Mar 8, 2013

Remembering Guitarist Alvin Lee....

Alvin Lee was born Graham Alvin Barnes on December 19th 1944, in Nottingham England. By the time he was 13 he was playing guitar & would develop into one of the best blues/ jazz rock guitarist of all time.

Lee was inspired by Scotty Moore & Chuck Berry on the guitar, eventually forming his own style with his band Ten Years After. The band began playing the Star Club after the Beatles success there in Germany in 1962.

By the height of the late sixties San Francisco sound, Ten Years After began getting noticed there by underground radio stations in 1968. They caught the ear of legendary promoter Bill Graham, getting billed at the Filmore & a US Tour. This lead them to playing Woodstock in the summer of 1969.

In one of the best most powerful performances at Woodstock, Alvin Lee belted out the lyrics while playing an incredible lead guitar on the song "I'm Going Home". The band hit the stage in the wee hours of Saturday Night into Sunday morning, electrifying the crowd out of the darkness of the sea of a half a million people. The twelve plus minute performance became legendary & gave the band instant fame.

It was Lee that made the classic remark; "I'm Going Home.....by helicopter" at Woodstock in reference to the helicopters that were flying in the musicians, since the roadways were too jammed up & were closed down.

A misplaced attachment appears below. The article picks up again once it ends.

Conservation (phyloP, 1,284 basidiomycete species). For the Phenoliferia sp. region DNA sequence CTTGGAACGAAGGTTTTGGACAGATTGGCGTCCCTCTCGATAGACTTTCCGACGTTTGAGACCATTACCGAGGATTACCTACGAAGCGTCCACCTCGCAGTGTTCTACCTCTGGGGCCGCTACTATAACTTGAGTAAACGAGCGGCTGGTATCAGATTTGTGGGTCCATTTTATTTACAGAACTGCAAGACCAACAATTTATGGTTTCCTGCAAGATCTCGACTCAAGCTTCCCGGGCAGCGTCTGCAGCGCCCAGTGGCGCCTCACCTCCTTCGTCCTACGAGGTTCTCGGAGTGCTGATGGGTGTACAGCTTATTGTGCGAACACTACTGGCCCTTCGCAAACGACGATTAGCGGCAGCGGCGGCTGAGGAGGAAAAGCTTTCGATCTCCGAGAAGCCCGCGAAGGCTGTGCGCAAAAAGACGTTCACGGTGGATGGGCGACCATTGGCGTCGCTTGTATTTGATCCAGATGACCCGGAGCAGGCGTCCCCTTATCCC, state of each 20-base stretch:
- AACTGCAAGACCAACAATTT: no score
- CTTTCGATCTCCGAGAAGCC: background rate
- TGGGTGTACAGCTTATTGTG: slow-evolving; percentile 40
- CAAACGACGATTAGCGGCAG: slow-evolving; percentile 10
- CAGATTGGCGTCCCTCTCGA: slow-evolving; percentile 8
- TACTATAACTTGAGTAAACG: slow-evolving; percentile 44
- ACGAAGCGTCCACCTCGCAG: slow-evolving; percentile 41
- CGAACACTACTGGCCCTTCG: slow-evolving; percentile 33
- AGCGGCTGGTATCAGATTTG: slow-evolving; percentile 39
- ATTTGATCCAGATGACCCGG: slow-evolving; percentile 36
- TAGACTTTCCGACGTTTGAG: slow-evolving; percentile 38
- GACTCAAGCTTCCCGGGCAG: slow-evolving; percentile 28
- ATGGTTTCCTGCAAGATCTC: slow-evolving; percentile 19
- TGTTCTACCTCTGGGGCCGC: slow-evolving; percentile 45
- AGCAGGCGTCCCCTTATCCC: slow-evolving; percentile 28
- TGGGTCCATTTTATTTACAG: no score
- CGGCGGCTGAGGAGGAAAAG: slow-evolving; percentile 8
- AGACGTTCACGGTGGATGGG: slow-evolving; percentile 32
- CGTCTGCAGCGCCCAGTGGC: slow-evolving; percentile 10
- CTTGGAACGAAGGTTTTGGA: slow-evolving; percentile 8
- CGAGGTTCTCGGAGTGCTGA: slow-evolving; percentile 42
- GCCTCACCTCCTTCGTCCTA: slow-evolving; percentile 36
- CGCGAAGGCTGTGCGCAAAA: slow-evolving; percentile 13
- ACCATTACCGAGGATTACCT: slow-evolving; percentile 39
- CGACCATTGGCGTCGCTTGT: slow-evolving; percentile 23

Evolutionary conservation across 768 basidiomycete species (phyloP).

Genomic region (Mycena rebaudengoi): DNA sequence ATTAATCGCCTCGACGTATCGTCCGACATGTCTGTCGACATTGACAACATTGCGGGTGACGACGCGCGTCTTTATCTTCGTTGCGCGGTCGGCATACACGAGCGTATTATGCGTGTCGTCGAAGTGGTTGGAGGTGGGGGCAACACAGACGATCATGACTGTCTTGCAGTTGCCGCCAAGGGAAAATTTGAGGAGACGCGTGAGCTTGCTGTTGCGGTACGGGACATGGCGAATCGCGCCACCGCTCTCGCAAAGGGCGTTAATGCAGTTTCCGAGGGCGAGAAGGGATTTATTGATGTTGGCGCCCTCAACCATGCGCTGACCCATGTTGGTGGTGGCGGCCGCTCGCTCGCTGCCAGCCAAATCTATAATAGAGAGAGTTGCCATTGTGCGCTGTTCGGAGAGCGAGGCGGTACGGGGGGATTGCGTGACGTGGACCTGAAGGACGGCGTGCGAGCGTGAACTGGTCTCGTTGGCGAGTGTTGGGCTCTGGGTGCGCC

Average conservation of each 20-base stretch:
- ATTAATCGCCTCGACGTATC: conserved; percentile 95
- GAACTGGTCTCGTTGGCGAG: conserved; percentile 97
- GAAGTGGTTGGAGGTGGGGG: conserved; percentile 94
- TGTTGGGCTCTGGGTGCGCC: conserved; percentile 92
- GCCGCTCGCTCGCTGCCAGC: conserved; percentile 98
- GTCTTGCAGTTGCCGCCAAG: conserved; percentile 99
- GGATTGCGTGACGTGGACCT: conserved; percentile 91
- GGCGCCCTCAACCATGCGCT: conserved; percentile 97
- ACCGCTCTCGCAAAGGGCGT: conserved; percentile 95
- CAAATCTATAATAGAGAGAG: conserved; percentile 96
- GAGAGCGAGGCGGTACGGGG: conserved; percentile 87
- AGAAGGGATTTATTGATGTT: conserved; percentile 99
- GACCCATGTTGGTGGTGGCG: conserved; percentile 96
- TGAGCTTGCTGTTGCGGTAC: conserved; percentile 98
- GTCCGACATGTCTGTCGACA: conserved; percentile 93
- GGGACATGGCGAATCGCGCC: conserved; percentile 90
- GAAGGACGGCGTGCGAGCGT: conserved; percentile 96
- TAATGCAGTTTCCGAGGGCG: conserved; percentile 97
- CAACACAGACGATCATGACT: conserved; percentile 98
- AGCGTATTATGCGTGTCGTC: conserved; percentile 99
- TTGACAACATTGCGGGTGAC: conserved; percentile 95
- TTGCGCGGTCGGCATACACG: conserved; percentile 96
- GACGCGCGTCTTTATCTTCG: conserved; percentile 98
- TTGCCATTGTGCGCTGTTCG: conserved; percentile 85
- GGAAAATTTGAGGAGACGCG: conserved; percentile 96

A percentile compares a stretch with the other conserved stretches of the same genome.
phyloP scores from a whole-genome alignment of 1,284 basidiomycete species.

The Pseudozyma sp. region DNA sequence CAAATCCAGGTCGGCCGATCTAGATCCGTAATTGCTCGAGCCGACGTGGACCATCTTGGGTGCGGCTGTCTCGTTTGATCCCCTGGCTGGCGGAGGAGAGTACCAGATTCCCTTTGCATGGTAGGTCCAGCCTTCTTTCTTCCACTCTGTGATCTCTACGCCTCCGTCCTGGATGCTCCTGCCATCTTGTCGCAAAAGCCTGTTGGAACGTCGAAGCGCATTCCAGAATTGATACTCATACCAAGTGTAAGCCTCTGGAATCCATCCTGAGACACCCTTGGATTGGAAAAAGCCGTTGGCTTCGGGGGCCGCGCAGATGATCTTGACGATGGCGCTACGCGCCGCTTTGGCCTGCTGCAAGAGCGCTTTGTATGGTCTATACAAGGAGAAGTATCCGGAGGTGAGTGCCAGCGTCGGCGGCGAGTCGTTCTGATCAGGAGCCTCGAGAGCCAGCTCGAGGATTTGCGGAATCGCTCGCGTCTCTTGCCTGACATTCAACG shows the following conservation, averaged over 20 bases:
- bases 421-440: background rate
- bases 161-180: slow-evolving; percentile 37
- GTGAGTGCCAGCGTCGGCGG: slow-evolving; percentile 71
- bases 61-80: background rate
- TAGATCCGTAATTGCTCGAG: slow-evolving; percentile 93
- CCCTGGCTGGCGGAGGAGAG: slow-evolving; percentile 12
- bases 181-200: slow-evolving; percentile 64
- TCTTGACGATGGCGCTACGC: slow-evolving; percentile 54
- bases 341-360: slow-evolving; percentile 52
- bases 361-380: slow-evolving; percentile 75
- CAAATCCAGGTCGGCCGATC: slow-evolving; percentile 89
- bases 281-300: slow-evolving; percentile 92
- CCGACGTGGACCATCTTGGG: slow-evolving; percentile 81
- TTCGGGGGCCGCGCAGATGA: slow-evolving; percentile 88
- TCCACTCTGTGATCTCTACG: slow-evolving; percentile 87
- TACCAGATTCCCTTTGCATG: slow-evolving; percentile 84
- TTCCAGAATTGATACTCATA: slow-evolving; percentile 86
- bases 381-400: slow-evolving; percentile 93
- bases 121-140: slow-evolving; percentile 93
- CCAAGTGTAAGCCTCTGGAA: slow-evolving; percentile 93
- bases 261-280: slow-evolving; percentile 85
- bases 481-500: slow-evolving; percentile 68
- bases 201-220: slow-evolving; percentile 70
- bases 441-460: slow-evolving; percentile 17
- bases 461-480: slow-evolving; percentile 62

And what was the story of that watermelon that Lee carried off stage with him after his performance in the Woodstock movie?

According to an old interview I found, Lee says the watermelon just rolled onto the stage at the end of his set & he just picked it up, then walked off with it. After the film came out, the crowds would always bring watermelons to their shows & cover the stage with them at the end.

In the summer of '69 their album SSSSH hit #20 on the Billboard album charts but the it wasn't until A Space In Time that they achieved their biggest commercial success. Alvin Lee didn't like the commercial side of his music & with the exception of the classic "I'd Love To Change The World" chose not to go that route.

This eventually led to a decline in their fame & Lee never getting the recognition as a guitarist that he should have. Ten Years After albums : Rock & Roll Music To The World (1972) & Positive Vibrations (1974) which followed in the early seventies, were excellent albums as well.

I had the pleasure of seeing Alvin Lee & Ten Years After at the Day In The Garden concert, in 1998 on the original Woodstock site. Needless to say it was an incredible performance, especially on that sacred ground.

Lee passed away this week, at age 68 due to complications following a surgical procedure. He will be missed.

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